Benjamin Franklin Papers

To Benjamin Franklin from James Lovell, 4 May 1780

From James Lovell

ALS: American Philosophical Society

May 4th 1780

Hond Sir

I cannot write with official authority nor have I time to enlarge now upon our public affairs owing to the particular Circumstances of the Mass: Delegation which forces me to attend in Congress7 and the Vessel will probably sail before our Adjournment this Afternoon. I refer you to the Journals & Gazettes together with Mr. Robert Mease’s Conversation. It is not necessary that I should recommend this Gentleman to your Civilities: your Knowledge of his Family, and his present Care to forward Pacquets to you,8 both secure for him your Attentions.

We have had no Letter from you since one of Sepr. 30th. read Feb. 23d.9 nor have we at any Time recd. a Copy of the Instrument annulling the 11th. and 12th. articles1 the publication of which articles in our Newspapers make some public proceedg. here necessary in regard to the Annullment. It was some time in Novr. —78 as appears by the Copies of some Letters delivered by Mr Adams the originals of which did not come to hand.

Our Affairs at the Southward are to be judged of by the Gazettes. We 11. 14. 8. 12. 1. 3. 27. 13. 11. 17. 6.2 We have a very good Prospect that the late War between 3. 6. 18. 23. 3. 4. 13. 6. 14. 24. 18. 13. 16. 26. 4. 23. 3. 4 is the last that will spring up between those Tribes. They have convinced each other by every Skirmish that they ought to be in perpetual Amity on the Ground of reciprocal Benefits.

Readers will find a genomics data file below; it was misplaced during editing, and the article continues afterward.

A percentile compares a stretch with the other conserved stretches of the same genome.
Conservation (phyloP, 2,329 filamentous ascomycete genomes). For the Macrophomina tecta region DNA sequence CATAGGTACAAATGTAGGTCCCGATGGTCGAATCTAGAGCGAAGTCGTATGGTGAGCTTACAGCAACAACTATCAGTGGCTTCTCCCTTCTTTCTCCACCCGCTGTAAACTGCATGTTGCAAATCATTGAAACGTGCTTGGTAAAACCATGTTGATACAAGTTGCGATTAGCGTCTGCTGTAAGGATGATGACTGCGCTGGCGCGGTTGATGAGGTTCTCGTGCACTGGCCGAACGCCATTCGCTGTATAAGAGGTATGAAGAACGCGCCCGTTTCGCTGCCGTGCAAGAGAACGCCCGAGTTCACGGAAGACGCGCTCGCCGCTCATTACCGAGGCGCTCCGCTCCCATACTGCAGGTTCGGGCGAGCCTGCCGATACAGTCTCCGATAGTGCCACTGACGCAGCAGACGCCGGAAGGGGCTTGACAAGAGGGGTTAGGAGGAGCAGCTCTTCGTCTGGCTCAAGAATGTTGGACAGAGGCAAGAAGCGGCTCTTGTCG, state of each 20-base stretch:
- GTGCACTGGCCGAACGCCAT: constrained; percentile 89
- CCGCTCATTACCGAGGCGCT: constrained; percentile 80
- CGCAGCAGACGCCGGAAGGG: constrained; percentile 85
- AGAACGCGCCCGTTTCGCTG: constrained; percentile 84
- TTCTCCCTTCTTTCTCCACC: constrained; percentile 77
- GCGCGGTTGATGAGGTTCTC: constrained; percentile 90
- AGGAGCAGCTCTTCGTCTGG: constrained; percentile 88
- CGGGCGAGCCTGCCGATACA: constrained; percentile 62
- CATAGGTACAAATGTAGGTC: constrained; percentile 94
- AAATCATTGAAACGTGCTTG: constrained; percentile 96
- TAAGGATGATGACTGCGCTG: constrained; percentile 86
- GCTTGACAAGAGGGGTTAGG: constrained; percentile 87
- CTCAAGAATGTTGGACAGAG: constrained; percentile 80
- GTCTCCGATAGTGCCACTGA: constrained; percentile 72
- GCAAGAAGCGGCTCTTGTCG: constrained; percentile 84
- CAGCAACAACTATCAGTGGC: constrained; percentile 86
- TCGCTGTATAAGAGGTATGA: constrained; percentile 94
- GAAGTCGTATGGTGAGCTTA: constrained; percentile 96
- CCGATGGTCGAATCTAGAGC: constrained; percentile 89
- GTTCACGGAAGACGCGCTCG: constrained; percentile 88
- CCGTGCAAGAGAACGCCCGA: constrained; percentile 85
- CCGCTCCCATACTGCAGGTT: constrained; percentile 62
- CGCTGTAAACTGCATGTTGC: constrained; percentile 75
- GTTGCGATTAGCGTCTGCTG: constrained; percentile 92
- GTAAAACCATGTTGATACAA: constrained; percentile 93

I do not feel easy till I have my Pacquets on Board. If I have Time I will again write to you by the same opportunity more largely.

Be assured of my greatest Respect for your Character and my sincerest Wishes for your Prosperity being, Sir, your Friend and most humble Servant

James Lovell

Addressed: Honorable/ Doctor Franklin/ Minister plenipory./ of the United States/ of America/ in/ France/ favd by/ Mr. Mease

Endorsed: J Lovell May 4. 80 / Lovel

[Note numbering follows the Franklin Papers source.]

7At the moment only two members of the Massachusetts delegation, Lovell and Samuel Holten, were in attendance: Smith, Letters, XV, xviii–xix.

8He carried packets for JA as well: Adams Papers, IX, 270.

9XXX, 420–1. In fact Congress had received and read a much longer letter from Franklin of Oct. 4 (XXX, 463–74): JCC, XVI, 226.

1Of the Treaty of Amity and Commerce. Congress had exercised its option of dropping these two articles and in November, 1778, the commissioners and Vergennes exchanged declarations to that effect: XXVII, 330–2, 668.

2Lovell was using the cipher he had sent to BF on Feb. 24: XXXI, 521–2. BF, correctly assuming that the key was still “cor,” attempted to decipher it on the back of the address sheet. He became confused at number 13 (which was Lovell’s mistake; it ought to have been a 1) and wrote out every permutation of possible letters for both this sentence and the phrase below. He never understood them. This numerical string should read “may not boast.” The phrase in the next sentence should read “the merchant & farmer.” Lovell sent JA an explanation of the cipher in a letter of this same date, but JA had no more luck with it than did BF: Adams Papers, IX, 272n.

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